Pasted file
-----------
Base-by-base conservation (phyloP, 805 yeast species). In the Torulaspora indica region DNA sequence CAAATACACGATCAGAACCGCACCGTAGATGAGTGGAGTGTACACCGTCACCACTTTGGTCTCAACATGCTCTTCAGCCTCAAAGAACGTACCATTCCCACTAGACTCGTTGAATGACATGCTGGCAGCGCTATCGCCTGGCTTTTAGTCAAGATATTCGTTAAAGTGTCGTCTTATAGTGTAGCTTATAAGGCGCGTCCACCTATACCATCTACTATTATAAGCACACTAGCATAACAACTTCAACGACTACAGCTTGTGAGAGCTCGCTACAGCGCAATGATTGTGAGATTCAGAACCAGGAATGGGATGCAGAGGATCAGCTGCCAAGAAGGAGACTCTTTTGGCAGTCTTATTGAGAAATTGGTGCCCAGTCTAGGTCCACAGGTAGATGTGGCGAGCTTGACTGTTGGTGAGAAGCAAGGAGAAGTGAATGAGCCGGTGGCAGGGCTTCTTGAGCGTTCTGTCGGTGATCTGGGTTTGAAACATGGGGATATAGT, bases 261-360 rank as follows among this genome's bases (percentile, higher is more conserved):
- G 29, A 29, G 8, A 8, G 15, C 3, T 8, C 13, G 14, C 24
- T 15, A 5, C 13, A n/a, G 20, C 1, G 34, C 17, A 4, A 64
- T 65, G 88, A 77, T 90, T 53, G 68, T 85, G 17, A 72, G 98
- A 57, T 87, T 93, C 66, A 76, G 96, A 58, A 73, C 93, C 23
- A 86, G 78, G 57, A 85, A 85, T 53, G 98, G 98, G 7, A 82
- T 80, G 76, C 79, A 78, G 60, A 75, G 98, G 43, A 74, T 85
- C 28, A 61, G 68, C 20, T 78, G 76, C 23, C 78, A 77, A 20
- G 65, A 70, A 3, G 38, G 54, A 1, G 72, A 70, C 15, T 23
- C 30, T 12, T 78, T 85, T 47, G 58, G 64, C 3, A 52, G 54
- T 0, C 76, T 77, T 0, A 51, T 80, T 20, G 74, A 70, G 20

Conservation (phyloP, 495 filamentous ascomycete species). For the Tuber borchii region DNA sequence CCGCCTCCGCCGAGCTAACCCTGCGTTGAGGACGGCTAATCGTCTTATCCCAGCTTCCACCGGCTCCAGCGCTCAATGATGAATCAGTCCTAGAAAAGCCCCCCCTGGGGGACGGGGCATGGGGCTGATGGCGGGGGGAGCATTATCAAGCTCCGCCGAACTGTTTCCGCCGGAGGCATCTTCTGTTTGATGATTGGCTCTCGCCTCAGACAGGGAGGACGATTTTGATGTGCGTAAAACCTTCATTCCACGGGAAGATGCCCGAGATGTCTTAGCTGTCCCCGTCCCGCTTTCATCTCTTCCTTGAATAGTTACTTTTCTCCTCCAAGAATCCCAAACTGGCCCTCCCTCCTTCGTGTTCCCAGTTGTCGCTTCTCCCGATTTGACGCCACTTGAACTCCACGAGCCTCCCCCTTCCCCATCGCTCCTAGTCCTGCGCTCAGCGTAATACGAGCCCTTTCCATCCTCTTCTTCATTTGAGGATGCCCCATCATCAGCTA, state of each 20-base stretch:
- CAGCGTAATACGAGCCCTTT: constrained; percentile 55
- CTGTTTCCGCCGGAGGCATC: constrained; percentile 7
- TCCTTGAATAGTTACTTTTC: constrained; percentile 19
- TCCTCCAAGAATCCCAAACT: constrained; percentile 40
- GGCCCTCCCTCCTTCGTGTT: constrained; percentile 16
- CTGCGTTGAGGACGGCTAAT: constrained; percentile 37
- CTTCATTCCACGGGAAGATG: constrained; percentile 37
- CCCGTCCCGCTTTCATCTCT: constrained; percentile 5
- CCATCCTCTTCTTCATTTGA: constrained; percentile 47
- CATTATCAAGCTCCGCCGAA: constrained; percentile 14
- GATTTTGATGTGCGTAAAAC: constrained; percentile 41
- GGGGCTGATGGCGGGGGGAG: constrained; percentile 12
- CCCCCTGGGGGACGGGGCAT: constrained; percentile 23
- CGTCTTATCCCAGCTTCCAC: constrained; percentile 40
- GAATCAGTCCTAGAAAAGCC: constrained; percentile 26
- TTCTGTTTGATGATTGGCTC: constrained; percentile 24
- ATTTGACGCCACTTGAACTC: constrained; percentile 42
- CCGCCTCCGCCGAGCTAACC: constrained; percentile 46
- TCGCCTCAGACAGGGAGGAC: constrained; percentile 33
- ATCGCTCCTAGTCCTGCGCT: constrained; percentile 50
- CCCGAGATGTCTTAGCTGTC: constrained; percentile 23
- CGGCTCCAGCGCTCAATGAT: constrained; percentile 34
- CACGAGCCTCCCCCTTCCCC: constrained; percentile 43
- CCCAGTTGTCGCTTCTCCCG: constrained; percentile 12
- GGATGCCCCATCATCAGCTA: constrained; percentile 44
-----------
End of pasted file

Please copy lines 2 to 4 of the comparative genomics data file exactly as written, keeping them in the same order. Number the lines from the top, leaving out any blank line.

- G 29, A 29, G 8, A 8, G 15, C 3, T 8, C 13, G 14, C 24
- T 15, A 5, C 13, A n/a, G 20, C 1, G 34, C 17, A 4, A 64
- T 65, G 88, A 77, T 90, T 53, G 68, T 85, G 17, A 72, G 98